|Wednesday, May 29, 2002|
The single most useful thing I have run into on the web recently, more useful than Google has been Google Groups. An old dot-com company called Deja News started putting up newsgroup archives (except for the binaries groups) years back but then Google bought them when they were nearing extinction. Late last year Google finally finished a project Deja was undertaking where they put up an archive of nearly every newsgroup post ever since 1981, a project which entailed combing nearly extinct and destroyed tape archives. Consequently, anything anyone's ever posted about anything in the last 20 years can now be searched. The information is mind boggling. Some conversations have been drug out over decades. Google is the shit.
Something else I've noticed - people harp on Microsoft and people harp on developers who choose Microsoft platforms, but the trust is I've discovered that Microsoft is pretty damn fair, all things considered. They came up with DirectX and they give it away for free - anyone in the world can write for it. Sure, it's not compatible with Macintosh and Linux, but why should it be? Why should Microsoft bother with platforms they don't own? They came up with the .NET framework and they give it away for free, complete with the compilers. You could use DirectX and the C# or VB.NET compilers they give you and write a computer game for free, not paying dime one (except of course for the Operating System they run on). Sure, Microsoft also sells VisualStudio.NET, an IDE for .NET but you don't 100% need it (though it makes things really nice). They're even going the next step and contracting a company to port .NET to Linux. How's that for playing along? Plus, Microsoft has developed their answer to the next C++, C#. They went on and made C# a downloadable free standard and there's already companies making C# compilers for other platforms. Meanwhile Sun has never made Java an open standard, despite making many broken promises to do so. Finally, Microsoft takes SQL Server, their, um, SQL Server product, and makes a free scaled down version of it, MSDE. Sure, it doesn't have the nice GUI the ~$20,000 version has but it's nice and free.
Say what you will but Microsoft is actually pretty damn fair all things considered.
Man I really want to get back to Torque. Soon. After I get some ViaTexas things sorted out.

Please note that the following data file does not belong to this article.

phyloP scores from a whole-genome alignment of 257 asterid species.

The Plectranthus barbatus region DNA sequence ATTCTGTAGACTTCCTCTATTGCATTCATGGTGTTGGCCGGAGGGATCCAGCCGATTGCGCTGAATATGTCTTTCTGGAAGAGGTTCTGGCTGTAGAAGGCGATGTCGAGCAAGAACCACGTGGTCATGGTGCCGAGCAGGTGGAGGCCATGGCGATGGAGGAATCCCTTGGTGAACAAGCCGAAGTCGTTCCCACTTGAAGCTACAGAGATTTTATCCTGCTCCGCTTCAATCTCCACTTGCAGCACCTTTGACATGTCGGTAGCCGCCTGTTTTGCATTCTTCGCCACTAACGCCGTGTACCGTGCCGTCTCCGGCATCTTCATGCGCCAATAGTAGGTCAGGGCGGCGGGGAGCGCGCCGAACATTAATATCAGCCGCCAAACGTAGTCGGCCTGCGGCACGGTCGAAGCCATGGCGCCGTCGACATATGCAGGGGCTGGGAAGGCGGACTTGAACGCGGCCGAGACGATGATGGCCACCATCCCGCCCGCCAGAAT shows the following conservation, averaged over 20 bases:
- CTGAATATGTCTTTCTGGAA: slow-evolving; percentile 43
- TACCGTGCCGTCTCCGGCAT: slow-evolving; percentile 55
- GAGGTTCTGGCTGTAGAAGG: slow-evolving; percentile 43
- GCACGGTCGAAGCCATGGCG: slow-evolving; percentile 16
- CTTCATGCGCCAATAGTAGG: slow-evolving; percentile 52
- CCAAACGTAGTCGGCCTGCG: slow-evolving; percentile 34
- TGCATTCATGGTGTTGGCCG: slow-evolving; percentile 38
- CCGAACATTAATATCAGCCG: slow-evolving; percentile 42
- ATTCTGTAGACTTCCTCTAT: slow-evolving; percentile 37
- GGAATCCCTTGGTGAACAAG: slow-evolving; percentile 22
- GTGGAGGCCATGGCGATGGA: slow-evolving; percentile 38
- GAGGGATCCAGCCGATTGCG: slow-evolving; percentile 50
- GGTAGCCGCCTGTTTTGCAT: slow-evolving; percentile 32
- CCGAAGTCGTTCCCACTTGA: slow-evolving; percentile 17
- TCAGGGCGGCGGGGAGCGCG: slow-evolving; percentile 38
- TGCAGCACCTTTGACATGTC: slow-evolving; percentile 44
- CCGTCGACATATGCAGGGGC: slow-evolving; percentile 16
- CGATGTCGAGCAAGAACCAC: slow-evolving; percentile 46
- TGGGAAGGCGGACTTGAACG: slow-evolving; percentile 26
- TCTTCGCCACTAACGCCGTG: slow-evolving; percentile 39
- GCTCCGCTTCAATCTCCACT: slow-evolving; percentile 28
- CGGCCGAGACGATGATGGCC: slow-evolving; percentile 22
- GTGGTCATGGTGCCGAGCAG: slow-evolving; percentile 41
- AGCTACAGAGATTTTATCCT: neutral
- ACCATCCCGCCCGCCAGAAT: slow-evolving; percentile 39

|Monday, April 15, 2002|
Perhaps I'm attacking this wrong. I figured that I needed the little robot vehicles to pick up weapons and such. Perhaps I don't need them to - perhaps they can just come with their own weapons and not need to pick them up. If this above mentioned code is a bust, I'll probably try that other route.
|Tuesday, April 02, 2002|
Also, I'm exploring the possibilities of reimplementing ViaTexas with Microsoft.NET. Previously, I laid out the site using Visual InterDev 6.0 as a layout tool. Worked great, except for the fact that it used DHTML to do the layout translation, and Microsoft and Netscape didn't agree on how DHTML worked. The .NET framework, however, coupled with VisualStudio.NET, figures out the DHTML on the server end, interpreting it based on what browser is hitting the site, so a page I laid out last night which would have choked non-IE browsers worked perfectly in Netscape, Mozilla and Opera.
Have I mentioned how much I love .NET?
|Thursday, March 28, 2002|
I've been developing a work-related .NET application on the side at work. If I could work in VisualStudio.NET all day that would be the shit. Sure as hell beats COBOL at a Terminal window. If only...
And for the second time in three days I've had to fix my Wife's Outlook 2000. Similar problem, same fix. Gets annoying. Makes me wonder...
|Tuesday, March 26, 2002|
Then this morning I fixed my Wife's Outlook 2000 problem. Life is good.
|Wednesday, March 20, 2002|
Oh well, that's what I did tonight. I'll work on it again on either Sunday or Monday - headed off to Dallas after work tommorow.